B.C. Supreme Court upholds vaccine mandate for healthcare workers

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Unvaccinated healthcare workers terminated for refusing to obey government pandemic orders won’t be returning to work anytime soon in British Columbia.

British Columbia’s Supreme Court has upheld provincial health officer Dr. Bonnie Henry’s mandate requiring COVID vaccinations for healthcare workers, a mandate she extended last fall. 

Fifteen healthcare workers filed an appeal to have the public health orders dismissed on constitutional and other legal grounds.

This group, including a nurse practitioner and two doctors, argued against the mandatory vaccination policy, contending that it caused undue hardship to the workers and the healthcare system in their absence. They argued that unvaccinated healthcare workers posed no greater risk to patients than their vaccinated counterparts.

The petitioners also included those who worked remotely or held administrative roles, asserting that their inclusion in the mandate was unreasonable.

“Approximately 1,800 healthcare workers had lost their jobs due to being unvaccinated contrary to these mandates,” read the decision.

Justice Simon R. Coval, in his detailed judgment issued last Friday, sided with Henry and upheld the vaccination requirement. He emphasized the continued necessity of the mandate, given the risks posed by COVID to both public health and the healthcare system.

Coval found the public health orders reasonable, given the information available to Henry as of Oct. 5, 2023, when she extended the vaccine requirement initially put in place two years earlier. 

He supported the government’s conclusions that transmission of the virus posed a significant health risk and justified the ongoing use of the emergency powers, and that an unvaccinated healthcare worker constituted a “health hazard,” as defined by the Public Health Act.

However, the court did find merit in the argument regarding healthcare workers who perform their roles remotely or in non-patient-facing capacities. Coval directed Henry to reconsider the mandate’s application to these workers. 

“There was a lack of justification in the record or Orders to support as reasonable the decision not to consider requests for reconsideration of the vaccination requirement from healthcare workers able to perform their roles remotely or in-person but without contact with patients, residents, clients, or the frontline healthcare workers who care for them,” wrote Coval.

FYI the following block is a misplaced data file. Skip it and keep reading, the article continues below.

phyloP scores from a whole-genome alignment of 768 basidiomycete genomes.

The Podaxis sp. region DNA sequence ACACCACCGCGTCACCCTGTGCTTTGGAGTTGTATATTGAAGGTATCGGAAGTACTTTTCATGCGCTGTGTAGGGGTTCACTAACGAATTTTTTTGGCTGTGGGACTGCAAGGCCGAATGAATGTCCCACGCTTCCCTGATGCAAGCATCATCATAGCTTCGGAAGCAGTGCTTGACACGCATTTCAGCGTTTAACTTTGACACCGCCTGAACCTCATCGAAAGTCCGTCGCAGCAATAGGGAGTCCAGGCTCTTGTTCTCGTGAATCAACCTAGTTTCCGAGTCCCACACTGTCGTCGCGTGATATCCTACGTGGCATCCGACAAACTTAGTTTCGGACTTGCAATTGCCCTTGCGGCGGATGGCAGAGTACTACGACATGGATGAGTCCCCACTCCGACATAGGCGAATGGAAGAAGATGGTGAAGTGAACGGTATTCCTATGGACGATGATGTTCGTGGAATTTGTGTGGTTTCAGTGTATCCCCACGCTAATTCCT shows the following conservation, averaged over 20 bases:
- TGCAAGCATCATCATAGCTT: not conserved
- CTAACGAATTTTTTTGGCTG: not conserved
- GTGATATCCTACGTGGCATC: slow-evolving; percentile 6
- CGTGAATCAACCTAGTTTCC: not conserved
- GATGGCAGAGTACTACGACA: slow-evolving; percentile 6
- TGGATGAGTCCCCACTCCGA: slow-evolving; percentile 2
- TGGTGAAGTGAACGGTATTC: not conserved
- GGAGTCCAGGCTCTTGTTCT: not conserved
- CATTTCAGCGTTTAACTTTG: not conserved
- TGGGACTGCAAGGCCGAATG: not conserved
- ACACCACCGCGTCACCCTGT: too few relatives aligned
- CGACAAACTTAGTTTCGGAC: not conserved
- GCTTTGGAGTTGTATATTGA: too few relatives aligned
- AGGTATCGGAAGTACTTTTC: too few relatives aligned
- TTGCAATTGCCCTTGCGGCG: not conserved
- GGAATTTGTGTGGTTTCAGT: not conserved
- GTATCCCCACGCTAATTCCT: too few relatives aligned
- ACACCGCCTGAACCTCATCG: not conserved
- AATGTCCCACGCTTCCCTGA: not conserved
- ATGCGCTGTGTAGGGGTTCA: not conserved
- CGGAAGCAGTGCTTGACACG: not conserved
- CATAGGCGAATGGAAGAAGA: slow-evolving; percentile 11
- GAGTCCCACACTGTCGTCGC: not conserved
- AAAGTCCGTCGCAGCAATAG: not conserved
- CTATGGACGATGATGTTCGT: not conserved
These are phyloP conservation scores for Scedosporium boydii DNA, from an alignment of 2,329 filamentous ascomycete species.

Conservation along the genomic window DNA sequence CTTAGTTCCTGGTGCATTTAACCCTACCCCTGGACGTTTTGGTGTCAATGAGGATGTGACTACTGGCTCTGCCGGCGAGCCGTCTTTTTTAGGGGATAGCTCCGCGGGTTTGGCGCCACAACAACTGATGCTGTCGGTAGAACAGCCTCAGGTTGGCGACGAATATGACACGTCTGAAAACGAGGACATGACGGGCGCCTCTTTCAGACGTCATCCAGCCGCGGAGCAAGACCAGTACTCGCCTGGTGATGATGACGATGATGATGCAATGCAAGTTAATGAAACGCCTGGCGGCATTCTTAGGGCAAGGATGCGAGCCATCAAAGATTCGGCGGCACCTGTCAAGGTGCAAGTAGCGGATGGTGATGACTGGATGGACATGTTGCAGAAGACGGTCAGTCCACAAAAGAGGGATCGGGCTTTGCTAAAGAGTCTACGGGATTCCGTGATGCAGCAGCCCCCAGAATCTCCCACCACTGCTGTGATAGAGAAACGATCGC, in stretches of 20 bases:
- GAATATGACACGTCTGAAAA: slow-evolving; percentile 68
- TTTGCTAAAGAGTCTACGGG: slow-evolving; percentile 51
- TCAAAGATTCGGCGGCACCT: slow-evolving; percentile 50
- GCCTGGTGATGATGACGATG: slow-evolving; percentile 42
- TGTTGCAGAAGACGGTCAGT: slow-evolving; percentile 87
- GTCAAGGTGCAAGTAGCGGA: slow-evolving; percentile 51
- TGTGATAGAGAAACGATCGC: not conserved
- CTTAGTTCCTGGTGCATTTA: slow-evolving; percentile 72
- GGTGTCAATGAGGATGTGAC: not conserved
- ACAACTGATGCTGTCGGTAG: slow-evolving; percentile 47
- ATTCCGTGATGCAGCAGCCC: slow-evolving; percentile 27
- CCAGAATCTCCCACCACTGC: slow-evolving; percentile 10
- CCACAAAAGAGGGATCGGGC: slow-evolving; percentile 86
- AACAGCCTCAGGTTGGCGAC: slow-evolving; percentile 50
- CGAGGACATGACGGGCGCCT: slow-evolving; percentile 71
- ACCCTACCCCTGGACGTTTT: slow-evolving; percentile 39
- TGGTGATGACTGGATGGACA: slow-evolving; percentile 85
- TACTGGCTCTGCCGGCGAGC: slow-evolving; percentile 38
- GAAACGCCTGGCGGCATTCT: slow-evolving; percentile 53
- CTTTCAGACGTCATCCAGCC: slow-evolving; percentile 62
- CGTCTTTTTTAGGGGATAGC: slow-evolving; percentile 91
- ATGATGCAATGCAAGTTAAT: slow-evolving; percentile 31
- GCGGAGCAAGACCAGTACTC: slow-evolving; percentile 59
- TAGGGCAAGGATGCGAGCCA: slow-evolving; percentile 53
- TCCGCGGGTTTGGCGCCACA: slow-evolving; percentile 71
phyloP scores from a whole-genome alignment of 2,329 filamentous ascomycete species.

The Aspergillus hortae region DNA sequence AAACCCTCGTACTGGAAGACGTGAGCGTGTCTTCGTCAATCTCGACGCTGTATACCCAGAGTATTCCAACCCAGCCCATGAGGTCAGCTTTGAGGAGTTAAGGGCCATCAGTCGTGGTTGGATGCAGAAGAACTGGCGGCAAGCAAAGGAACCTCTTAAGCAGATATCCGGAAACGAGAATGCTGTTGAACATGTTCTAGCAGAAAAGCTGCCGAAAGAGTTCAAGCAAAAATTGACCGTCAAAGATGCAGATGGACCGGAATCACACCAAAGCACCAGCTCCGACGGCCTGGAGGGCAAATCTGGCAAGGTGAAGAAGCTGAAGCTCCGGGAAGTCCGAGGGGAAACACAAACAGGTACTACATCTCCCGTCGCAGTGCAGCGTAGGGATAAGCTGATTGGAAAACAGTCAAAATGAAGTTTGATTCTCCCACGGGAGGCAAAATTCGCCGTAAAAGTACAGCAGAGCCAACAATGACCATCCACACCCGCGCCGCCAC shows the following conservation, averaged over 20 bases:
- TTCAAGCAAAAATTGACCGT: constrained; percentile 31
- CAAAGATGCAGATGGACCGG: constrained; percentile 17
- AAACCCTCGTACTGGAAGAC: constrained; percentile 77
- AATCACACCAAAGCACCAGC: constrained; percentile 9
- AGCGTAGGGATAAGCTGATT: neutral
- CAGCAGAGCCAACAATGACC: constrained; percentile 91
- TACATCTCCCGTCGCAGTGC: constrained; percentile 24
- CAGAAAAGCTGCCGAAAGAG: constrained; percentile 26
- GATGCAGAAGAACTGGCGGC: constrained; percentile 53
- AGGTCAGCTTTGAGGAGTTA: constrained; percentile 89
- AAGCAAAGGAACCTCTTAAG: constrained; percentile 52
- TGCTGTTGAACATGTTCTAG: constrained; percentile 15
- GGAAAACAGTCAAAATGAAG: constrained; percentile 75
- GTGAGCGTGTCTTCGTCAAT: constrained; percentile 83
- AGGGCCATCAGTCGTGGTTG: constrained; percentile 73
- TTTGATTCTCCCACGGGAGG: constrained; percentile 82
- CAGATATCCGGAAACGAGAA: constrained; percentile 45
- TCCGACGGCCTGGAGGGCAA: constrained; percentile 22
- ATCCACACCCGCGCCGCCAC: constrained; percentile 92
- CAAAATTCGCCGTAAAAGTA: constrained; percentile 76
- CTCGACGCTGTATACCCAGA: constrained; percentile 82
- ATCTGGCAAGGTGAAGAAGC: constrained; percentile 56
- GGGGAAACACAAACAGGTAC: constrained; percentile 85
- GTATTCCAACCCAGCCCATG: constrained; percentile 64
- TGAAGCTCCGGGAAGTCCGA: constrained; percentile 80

The court also addressed the Charter challenges raised by the petitioners. While the court acknowledged that the mandate infringed on the religious freedoms of some petitioners, Coval deemed this infringement “reasonable in the circumstances because… it did not exceed what was necessary to achieve the essential public health objectives of protecting vulnerable patients, residents, and clients from serious illness and death.”

The court found that the orders did not infringe on the Charter rights of those who refused vaccination based on personal convictions, rather than religion.  

“These personal perspectives did not rise to the level of constitutionally-protected matters of conscience,” said Coval.

The ruling also stated that the public health orders did not infringe on petitioners’ section 7 Charter rights.

Section 7 states, “Everyone has the right to life, liberty, and security of the person and the right not to be deprived thereof except in accordance with the principles of fundamental justice.”

“The Orders did not compel them to accept unwanted medical treatment, and so did not interfere with their bodily integrity or medical self-determination. Further, under the case law, s.7 protects neither the right to work in any specific employment or particular profession, nor the right to avoid the stress and hardship of being denied employment in a profession due to non-compliance with its governing rules and regulations,” wrote Coval.

The judge dismissed the petitions, with the exception of asking Henry to reconsider the vaccination requirement for healthcare workers able to perform their roles remotely or in-person without coming into contact with patients, residents, clients, or frontline healthcare workers.


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